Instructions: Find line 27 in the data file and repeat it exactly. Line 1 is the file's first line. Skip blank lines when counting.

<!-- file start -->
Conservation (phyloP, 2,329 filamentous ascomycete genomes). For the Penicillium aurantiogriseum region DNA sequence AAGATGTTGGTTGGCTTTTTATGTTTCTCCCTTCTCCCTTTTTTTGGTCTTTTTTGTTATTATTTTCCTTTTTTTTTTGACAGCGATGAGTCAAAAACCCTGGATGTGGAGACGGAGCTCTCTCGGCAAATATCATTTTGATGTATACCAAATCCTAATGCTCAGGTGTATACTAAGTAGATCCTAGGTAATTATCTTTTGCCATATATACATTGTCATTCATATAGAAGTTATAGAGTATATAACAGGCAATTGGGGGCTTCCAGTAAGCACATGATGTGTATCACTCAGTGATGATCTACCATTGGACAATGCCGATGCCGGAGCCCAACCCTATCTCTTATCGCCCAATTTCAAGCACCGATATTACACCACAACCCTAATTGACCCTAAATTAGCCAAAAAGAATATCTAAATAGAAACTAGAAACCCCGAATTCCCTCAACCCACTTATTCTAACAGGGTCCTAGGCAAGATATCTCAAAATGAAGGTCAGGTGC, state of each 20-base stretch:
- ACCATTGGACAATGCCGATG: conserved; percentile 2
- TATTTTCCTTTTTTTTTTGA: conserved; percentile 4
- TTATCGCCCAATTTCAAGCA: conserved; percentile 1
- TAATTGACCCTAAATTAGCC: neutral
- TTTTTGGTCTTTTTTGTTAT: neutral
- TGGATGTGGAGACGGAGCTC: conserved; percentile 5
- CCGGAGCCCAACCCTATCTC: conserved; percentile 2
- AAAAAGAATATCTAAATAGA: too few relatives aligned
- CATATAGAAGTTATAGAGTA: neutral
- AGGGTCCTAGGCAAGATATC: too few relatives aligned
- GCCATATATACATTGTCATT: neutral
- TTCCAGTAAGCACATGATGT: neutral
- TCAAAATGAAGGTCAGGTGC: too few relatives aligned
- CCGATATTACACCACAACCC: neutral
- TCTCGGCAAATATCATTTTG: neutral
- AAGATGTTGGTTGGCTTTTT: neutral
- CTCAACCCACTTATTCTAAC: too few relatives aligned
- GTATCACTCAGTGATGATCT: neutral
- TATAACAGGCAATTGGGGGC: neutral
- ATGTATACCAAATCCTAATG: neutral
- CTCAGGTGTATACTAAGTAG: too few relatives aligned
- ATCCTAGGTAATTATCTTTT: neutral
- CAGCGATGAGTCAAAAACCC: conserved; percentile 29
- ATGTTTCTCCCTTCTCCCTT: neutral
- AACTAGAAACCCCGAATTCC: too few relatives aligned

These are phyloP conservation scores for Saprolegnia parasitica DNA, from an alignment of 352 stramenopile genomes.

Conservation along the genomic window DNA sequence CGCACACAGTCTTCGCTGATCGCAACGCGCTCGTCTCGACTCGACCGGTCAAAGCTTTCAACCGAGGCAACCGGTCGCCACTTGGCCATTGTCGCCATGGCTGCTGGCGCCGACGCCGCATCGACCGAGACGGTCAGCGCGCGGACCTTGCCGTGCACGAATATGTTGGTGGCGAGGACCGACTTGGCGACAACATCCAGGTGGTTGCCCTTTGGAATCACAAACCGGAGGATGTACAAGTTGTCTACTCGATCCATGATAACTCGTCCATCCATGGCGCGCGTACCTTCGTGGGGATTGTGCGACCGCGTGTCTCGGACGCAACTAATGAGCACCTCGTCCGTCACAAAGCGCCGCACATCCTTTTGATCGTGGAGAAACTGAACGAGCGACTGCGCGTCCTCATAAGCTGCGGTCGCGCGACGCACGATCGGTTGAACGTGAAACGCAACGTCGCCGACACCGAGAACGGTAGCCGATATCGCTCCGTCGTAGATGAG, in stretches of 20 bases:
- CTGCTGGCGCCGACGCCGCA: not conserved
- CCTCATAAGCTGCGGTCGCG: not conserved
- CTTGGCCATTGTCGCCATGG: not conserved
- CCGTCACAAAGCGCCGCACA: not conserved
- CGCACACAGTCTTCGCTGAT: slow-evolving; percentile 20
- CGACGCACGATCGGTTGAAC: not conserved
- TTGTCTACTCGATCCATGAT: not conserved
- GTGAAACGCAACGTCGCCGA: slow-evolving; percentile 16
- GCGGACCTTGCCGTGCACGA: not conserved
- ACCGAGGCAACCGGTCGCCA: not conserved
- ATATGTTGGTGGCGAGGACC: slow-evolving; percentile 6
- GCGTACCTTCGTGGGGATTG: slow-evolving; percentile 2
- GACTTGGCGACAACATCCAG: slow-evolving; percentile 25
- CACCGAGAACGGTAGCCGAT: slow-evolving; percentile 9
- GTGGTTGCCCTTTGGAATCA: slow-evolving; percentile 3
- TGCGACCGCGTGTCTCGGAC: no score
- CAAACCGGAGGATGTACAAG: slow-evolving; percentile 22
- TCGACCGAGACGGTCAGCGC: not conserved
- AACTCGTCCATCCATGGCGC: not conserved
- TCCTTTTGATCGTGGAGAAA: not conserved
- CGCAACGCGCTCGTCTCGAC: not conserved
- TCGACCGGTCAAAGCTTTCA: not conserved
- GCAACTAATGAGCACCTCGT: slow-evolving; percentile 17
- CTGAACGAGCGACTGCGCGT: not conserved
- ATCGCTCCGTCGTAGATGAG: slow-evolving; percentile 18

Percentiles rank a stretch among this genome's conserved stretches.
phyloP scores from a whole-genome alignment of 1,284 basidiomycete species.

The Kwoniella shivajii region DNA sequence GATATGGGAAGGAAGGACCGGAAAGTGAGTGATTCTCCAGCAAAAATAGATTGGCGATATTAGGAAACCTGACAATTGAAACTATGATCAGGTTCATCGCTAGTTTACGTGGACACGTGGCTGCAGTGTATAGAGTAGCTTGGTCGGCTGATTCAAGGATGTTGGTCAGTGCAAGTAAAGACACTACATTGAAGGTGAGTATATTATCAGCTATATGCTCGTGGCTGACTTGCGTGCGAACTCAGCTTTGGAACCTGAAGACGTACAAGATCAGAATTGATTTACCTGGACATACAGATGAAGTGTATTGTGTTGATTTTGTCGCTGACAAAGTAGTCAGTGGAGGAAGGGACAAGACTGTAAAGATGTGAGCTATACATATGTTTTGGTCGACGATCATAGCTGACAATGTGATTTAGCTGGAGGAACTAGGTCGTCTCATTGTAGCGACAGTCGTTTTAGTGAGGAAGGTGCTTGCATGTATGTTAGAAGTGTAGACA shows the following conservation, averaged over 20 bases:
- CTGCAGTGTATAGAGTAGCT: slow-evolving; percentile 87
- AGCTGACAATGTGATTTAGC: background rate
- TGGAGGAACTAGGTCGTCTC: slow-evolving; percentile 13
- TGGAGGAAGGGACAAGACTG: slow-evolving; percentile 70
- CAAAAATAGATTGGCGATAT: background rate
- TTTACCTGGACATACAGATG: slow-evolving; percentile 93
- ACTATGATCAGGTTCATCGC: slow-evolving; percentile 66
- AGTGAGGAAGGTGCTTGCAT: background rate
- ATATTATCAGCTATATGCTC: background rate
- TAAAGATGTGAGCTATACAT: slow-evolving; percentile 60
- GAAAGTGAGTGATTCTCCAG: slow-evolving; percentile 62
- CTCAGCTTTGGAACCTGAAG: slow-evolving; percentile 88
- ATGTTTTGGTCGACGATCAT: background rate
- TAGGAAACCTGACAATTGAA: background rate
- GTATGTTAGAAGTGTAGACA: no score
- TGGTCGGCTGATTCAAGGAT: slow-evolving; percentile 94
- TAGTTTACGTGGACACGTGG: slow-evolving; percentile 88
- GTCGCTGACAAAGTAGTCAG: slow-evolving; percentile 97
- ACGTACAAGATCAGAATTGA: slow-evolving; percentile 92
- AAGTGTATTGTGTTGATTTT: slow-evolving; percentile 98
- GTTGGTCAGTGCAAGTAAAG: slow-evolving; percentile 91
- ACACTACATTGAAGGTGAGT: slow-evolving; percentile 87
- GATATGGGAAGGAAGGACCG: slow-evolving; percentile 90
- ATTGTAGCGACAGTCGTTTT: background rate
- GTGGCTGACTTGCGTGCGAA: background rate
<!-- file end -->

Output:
These are phyloP conservation scores for Saprolegnia parasitica DNA, from an alignment of 352 stramenopile genomes.